It’s finally published! Check out my 6th article for Odyssey!
Athletes are Worth More Than Their Abilities
Because “Hard Work (Should) Beat Talent When Talent Doesn’t Work Hard” – Tim Notke
Hall of Fame basketball player and coach John Wooden once said, “Be more concerned with your character than with your reputation. Your character is what you really are, while your reputation is merely what others think you are.”
More often than not, an athlete’s worth is only defined by one thing… The sport. Sadly, coaches, parents, fans, and even teammates look past who the athletes are as people and focus solely on their talents or lack thereof (a.k.a their reputations). However, an athlete’s character speaks volumes more than one’s reputation. Take O.J. Simpson, for example…
He was one of the best college and then professional football players of his time. Later, he was acquitted for the murders of two people (which he most likely actually committed), and now, he’s in jail for other crimes. His reputation as an all-star football player is forever overshadowed by his questionable character as a person.
Every so often, an article scrolls across my news feed dedicated to the coach who negatively impacted an athlete’s life. One of the first articles I read, A Letter to the Coach Who Broke Me, I shared with this response:
“I’ve played ball for a long time, and I’ve had coaches all over the spectrum. I’ve even had a couple who resemble the one this girl talks about. While most of my passion and much of my confidence is gone, my love for the game won out, and I’m still playing. But I have advice to give. If you are miserable somewhere, truly miserable, leave. Find somewhere or someone else to play for. No amount of playing time or money is worth sacrificing your happiness. As well, if you dream of coaching, make mental notes of all the bad and/or ridiculous things you endured and become the coach you always wished your coach was. Be inspired by your good coaches because they are few and far between. Don’t let anyone take your fire and your passion away from you. Fight for it. Prove the people who doubt you wrong and go make a name for yourself at a place and with people who know they are lucky to have you and who push you to be your best. You are good enough, and you are worth it.”
It isn’t uncommon for coaches to only care about the reputations of themselves and their teams with little regard for individual player’s characters. It is unfortunate because this is how most dedicated athletes’ passions burn out. I was once in the shoes of the kid who busted her butt every day in practice but who was out-shined by players with less work ethic and more skill, and nothing was more frustrating and disheartening, especially as a young player.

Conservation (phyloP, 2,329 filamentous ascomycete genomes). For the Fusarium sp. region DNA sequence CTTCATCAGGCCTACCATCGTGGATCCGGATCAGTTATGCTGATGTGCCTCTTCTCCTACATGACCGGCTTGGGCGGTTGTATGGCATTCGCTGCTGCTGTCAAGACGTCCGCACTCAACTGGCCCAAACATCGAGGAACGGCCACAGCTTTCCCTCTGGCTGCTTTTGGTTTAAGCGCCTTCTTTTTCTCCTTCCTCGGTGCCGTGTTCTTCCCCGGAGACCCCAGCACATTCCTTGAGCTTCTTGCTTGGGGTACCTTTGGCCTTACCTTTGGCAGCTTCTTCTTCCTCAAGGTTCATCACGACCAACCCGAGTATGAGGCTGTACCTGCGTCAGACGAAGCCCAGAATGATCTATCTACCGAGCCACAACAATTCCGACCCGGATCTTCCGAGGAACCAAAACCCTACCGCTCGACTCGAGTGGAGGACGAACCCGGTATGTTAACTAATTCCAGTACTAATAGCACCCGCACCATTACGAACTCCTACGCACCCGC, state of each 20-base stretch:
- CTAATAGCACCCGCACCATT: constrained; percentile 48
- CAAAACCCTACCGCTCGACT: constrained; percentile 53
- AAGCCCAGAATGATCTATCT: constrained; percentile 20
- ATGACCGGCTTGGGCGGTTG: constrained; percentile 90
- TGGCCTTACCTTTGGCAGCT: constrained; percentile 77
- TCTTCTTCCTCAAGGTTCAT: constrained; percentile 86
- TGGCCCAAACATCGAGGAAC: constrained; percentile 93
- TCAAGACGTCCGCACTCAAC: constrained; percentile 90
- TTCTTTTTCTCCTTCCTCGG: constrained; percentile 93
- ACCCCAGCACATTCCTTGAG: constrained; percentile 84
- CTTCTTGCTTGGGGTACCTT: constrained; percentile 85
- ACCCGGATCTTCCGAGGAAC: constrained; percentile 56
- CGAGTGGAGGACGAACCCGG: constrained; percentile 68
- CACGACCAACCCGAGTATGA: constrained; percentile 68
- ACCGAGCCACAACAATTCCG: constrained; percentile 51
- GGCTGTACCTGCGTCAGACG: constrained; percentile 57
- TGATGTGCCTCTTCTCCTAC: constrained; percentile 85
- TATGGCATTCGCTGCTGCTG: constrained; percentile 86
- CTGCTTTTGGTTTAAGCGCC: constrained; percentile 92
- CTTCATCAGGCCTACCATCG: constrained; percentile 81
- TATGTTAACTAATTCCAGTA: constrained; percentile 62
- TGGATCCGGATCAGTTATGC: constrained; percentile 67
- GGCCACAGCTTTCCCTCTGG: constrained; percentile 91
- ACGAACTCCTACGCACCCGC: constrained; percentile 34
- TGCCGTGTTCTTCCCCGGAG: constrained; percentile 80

Just like players should appreciate good coaches, I believe coaches should appreciate good players who are good people. I’m not saying someone who can barely dribble a ball or someone who doesn’t know the difference between short stop and right field should play every game just because he/she works hard in practice. However, coaches acknowledging the positive attitudes, the extra minutes spent before or after practice, the constant hustle, etc. from players at any skill level works wonders for both personal and team moral because those things aren’t taught. They come from a player’s character — one’s diligent nature and his/her desire to do more.
Yes, the goal of every sport is to win, but so much more goes into that. Every athlete expects perfection from himself or herself, and he/she understands the coaches and everyone else also expect perfection. However, we are all people.
We are human, we are not perfect, and we will make mistakes.
In being human, athletes have abilities and characteristics in more than just the sports. Some are great speakers and motivators, some are delightfully funny, some would give the shirt off his/her back and the rest of the outfit to anyone in need, and the list goes on. These character traits only boost an athlete’s reputation within the team and otherwise.
Judging an athlete only by his/her athletic ability is belittling his/her worth as a person. Many legendary athletes accomplish more than most of us could even imagine, but it takes a special person to become a special athlete. These athletes know their worth as people and turn that positivity and motivation into a drive for their sports.
Coaches, understand your players as people and help them to find their confidence and their worth on and off the playing field. A “winning” reputation isn’t worth undermining the good spirits and passions of your players.
Parents, you know your players’ hearts; nurture them into the players and people they want to be.
Fans, watch the game for the love of the sport and the passion for the sport each player shares with you. They are more than just your entertainment.
Teammates, walk in each other’s shoes; build your teammates up like you’d want them to build you.
Athletes, play because you love your game, and know the difference between your worth and your ability. Some days, you’ll be the worst, and other days, you’ll be the best, but no one can take your positive attitude and work ethic away from you. Your reputation has nothing on your character because your character will take you to the places of your dreams.
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